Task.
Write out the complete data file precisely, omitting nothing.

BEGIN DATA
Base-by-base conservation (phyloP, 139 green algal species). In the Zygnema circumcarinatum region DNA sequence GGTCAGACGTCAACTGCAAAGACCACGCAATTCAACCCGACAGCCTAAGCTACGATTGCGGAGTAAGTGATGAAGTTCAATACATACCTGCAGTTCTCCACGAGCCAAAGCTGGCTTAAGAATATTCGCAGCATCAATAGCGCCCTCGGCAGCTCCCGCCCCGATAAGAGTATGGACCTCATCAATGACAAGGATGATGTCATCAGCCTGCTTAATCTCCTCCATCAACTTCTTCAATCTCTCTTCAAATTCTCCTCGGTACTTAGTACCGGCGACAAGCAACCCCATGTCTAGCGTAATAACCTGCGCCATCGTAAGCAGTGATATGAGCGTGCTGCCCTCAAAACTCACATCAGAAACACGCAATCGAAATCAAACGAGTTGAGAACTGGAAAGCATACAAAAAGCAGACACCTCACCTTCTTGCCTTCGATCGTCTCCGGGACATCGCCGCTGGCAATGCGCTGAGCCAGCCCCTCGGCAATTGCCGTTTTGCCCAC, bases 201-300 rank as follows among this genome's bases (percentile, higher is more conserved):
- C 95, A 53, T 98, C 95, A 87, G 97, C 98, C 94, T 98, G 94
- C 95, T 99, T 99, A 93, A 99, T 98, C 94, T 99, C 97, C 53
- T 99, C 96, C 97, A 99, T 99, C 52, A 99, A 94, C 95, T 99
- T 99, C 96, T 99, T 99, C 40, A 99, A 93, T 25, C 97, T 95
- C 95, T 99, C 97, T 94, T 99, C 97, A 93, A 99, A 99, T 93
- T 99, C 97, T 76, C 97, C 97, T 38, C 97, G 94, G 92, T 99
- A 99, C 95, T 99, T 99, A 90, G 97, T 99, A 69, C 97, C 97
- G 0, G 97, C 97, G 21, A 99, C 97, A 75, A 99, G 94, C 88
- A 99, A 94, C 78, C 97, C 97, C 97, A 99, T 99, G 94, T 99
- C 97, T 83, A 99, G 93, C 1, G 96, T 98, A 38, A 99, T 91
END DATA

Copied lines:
Base-by-base conservation (phyloP, 139 green algal species). In the Zygnema circumcarinatum region DNA sequence GGTCAGACGTCAACTGCAAAGACCACGCAATTCAACCCGACAGCCTAAGCTACGATTGCGGAGTAAGTGATGAAGTTCAATACATACCTGCAGTTCTCCACGAGCCAAAGCTGGCTTAAGAATATTCGCAGCATCAATAGCGCCCTCGGCAGCTCCCGCCCCGATAAGAGTATGGACCTCATCAATGACAAGGATGATGTCATCAGCCTGCTTAATCTCCTCCATCAACTTCTTCAATCTCTCTTCAAATTCTCCTCGGTACTTAGTACCGGCGACAAGCAACCCCATGTCTAGCGTAATAACCTGCGCCATCGTAAGCAGTGATATGAGCGTGCTGCCCTCAAAACTCACATCAGAAACACGCAATCGAAATCAAACGAGTTGAGAACTGGAAAGCATACAAAAAGCAGACACCTCACCTTCTTGCCTTCGATCGTCTCCGGGACATCGCCGCTGGCAATGCGCTGAGCCAGCCCCTCGGCAATTGCCGTTTTGCCCAC, bases 201-300 rank as follows among this genome's bases (percentile, higher is more conserved):
- C 95, A 53, T 98, C 95, A 87, G 97, C 98, C 94, T 98, G 94
- C 95, T 99, T 99, A 93, A 99, T 98, C 94, T 99, C 97, C 53
- T 99, C 96, C 97, A 99, T 99, C 52, A 99, A 94, C 95, T 99
- T 99, C 96, T 99, T 99, C 40, A 99, A 93, T 25, C 97, T 95
- C 95, T 99, C 97, T 94, T 99, C 97, A 93, A 99, A 99, T 93
- T 99, C 97, T 76, C 97, C 97, T 38, C 97, G 94, G 92, T 99
- A 99, C 95, T 99, T 99, A 90, G 97, T 99, A 69, C 97, C 97
- G 0, G 97, C 97, G 21, A 99, C 97, A 75, A 99, G 94, C 88
- A 99, A 94, C 78, C 97, C 97, C 97, A 99, T 99, G 94, T 99
- C 97, T 83, A 99, G 93, C 1, G 96, T 98, A 38, A 99, T 91